TOKYO: A high-ranking Japanese military official was dismissed Friday for writing an essay stating that the United States had ensnared Japan into World War II, denying that Japan had waged wars of aggression in Asia and justifying Japanese colonialism.
The Defense Ministry fired General Toshio Tamogami, chief of staff of Japan's air force, late Friday night, only hours after his essay was posted on a private company's Web site. The quick dismissal seemed intended to head off criticism from China, South Korea and other Asian nations that have reacted angrily to previous Japanese denials of its militarist past.
The Defense Minister, Yasukazu Hamada, said the essay included an "inappropriate" assessment of the war, adding: "It was improper for a person in his capacity as air force chief of staff to publicly state a view clearly different from the government's."
In the essay, Tamogami, 60, elaborated a rightist view of Japan's wartime history shared by many nationalist politicians. But it was a rare formulation from inside Japan's military, which, as Japan has been shedding its postwar pacifism in recent years, has gained a more prominent role.
Japan's military whose operations are restricted by the nation's war-renouncing Constitution should be allowed to possess "offensive weaponry" and widen its defense activities with allies, the general also wrote.
The article was posted on the Web site of a real estate developer called Apa Group after taking the $30,000 first prize in an essay-writing contest sponsored by the company.
General Tamogami wrote that Japan attacked Pearl Harbor in 1941 and thereby drew the United States into World War II after being caught in "a trap" set by President Franklin D. Roosevelt.
"Roosevelt had become president on his public pledge not to go to war, so in order to start a war between the United States and Japan, it had to appear that Japan took the first shot," he wrote.
He denied that Japan had invaded China and the Korean Peninsula, arguing that Japanese forces became embroiled in domestic conflicts on the Asian continent.
"Even now, there are many people who think that our country's aggression caused unbearable suffering to the countries of Asia during the Greater East Asia War," he wrote, using the term favored by Japan's right to refer to World War II. "But we need to realize that many Asian countries take a positive view of the Greater East Asia War. It is certainly a false accusation to say that our country was an aggressor nation."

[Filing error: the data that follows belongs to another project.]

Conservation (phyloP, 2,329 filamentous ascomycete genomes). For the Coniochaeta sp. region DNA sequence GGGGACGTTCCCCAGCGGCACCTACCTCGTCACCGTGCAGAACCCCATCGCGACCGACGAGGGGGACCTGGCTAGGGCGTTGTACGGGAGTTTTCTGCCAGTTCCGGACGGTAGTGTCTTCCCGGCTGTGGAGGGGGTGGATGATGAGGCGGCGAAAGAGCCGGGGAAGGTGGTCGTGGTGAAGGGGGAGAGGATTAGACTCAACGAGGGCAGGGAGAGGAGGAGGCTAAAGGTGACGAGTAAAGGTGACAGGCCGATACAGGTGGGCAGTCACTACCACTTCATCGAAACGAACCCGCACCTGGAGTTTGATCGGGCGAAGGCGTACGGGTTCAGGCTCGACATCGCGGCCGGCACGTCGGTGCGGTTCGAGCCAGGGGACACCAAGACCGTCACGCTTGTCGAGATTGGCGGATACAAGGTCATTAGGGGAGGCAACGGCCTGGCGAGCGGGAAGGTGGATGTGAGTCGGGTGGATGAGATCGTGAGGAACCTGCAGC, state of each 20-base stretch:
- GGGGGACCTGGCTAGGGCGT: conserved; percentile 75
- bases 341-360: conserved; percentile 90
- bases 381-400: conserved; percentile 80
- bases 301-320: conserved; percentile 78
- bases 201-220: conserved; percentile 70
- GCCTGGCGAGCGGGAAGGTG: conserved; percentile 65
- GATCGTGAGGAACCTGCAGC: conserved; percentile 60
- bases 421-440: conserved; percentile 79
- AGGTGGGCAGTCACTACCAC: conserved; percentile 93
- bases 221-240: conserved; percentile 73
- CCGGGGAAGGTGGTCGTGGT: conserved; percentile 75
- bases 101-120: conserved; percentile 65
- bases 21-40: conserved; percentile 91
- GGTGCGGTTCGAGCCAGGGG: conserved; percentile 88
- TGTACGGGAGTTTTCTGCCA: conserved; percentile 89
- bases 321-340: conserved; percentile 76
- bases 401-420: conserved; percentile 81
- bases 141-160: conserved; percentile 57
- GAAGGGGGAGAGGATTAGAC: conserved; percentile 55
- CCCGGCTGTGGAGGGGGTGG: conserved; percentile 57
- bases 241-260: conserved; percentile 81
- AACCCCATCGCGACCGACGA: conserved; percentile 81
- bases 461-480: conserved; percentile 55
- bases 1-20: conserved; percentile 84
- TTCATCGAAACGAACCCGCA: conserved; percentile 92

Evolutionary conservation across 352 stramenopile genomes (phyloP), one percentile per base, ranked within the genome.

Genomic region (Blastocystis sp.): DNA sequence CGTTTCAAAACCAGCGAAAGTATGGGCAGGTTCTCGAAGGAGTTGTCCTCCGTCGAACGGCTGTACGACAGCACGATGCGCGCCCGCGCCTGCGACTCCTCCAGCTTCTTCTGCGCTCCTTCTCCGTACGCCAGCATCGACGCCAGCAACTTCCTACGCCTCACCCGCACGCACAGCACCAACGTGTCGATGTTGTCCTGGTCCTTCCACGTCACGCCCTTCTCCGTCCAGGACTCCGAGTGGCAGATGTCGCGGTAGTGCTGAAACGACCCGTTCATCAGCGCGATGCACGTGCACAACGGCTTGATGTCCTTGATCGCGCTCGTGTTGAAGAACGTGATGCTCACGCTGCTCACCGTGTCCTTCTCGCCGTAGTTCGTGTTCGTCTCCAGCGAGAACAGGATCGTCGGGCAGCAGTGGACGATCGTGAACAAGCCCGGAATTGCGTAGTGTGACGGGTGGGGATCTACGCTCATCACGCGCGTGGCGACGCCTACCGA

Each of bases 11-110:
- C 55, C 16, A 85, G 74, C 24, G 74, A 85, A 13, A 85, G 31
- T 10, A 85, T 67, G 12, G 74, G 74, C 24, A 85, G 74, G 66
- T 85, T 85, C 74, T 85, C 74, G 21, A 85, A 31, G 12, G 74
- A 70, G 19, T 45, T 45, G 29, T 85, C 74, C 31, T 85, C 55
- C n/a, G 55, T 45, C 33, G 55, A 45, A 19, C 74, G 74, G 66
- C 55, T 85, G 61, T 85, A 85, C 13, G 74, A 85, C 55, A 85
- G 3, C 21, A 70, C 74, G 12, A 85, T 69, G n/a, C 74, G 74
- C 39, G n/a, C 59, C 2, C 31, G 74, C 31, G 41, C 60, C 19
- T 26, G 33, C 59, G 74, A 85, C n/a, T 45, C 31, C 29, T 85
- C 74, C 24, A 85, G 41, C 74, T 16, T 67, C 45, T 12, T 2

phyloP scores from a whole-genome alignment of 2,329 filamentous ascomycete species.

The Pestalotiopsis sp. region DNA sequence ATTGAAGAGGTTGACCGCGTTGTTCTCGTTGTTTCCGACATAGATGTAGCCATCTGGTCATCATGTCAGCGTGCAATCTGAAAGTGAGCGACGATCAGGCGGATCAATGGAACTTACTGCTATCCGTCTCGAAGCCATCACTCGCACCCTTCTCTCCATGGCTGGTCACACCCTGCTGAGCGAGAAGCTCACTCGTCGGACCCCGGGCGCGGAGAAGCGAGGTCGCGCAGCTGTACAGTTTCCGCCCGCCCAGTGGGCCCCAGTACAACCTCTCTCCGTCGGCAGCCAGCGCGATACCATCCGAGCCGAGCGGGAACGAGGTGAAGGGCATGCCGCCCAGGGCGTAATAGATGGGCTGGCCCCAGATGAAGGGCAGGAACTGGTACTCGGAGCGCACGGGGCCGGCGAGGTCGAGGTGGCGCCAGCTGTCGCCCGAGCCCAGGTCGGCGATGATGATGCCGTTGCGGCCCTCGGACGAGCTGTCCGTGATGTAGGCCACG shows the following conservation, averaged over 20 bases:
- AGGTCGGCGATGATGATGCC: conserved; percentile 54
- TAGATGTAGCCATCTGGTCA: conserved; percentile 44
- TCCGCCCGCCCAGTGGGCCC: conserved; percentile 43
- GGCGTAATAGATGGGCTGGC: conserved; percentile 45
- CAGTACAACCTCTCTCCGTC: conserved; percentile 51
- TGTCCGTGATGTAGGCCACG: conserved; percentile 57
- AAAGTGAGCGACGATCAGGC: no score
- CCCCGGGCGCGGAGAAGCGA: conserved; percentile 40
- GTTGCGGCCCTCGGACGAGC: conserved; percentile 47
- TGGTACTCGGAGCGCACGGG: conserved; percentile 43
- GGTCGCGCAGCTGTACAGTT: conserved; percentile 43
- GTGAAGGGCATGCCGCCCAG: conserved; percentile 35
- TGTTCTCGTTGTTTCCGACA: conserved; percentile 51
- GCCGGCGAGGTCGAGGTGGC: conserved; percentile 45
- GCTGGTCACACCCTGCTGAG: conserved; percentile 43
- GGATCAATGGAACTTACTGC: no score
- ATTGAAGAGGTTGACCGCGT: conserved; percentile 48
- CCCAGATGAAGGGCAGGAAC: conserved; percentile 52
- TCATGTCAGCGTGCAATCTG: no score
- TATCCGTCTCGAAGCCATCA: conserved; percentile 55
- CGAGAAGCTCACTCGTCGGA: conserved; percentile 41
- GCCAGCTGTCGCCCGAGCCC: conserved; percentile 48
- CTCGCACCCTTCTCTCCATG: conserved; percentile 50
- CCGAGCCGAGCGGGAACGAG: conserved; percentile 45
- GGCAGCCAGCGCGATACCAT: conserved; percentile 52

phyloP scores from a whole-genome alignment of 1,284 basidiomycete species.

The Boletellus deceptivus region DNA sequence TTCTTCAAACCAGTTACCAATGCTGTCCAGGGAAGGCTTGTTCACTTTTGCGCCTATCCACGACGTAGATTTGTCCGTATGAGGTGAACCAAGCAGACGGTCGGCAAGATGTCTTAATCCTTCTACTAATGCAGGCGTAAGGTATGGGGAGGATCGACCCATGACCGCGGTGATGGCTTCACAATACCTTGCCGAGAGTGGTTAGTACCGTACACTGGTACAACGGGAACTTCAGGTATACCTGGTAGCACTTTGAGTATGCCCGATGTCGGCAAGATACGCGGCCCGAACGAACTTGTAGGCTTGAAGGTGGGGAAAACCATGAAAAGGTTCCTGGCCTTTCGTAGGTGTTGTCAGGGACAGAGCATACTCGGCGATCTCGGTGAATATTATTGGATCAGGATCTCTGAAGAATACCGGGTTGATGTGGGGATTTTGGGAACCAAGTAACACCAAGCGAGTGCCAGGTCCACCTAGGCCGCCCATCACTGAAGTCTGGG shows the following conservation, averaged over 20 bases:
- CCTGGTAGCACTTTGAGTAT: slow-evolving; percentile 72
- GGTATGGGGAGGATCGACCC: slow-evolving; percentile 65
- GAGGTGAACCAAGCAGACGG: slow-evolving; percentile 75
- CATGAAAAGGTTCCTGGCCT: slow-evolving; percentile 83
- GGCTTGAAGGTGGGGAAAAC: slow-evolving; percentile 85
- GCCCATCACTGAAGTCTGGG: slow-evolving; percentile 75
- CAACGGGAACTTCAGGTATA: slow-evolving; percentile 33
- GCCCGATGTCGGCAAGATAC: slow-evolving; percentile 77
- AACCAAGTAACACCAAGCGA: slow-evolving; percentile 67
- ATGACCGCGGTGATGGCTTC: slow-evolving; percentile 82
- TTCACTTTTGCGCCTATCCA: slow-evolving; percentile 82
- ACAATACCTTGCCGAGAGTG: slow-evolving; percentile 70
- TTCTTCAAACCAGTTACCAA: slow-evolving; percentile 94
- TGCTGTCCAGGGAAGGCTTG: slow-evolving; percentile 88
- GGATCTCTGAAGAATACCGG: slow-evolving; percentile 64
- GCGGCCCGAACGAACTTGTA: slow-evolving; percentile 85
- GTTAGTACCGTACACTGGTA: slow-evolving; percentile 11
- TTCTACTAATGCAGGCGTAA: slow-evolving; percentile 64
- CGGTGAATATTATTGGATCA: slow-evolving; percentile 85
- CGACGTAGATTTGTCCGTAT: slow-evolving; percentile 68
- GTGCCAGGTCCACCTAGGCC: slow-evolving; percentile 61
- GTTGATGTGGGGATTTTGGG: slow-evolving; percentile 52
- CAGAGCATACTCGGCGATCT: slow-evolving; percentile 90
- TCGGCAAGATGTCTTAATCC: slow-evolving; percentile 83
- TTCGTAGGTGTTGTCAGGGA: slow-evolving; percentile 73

Since the mid-1990's, the Japanese government has officially apologized for its wartime past and acknowledged its aggression in Asia. But in recent years, nationalist politicians belonging to the rightist of the long-governing Liberal Democratic Party have waged a campaign to revise Japan's wartime history.
Few politicians have spoken as comprehensively as General Tamogami did, telegraphing instead their sympathies with the rightist view of history. The current prime minister, Taro Aso, in the past publicly praised Japanese colonial rule on the Korean Peninsula. Aso, whose family's mining business used forced laborers during World War II, also said Koreans gladly adopted Japanese names.
Hours before the general's dismissal, Aso said, "Even though he published it in a private capacity, given his position, it is not appropriate."
Last year, Shinzo Abe, the prime minister at the time, caused anger in Asia and the United States by denying the Japanese military's involvement in recruiting wartime sex slaves known euphemistically as "comfort women."
His comments led the House of Representatives to adopt a non-binding resolution calling on Japan to acknowledge and apologize for its wartime sex slavery. Japan has yet to respond.
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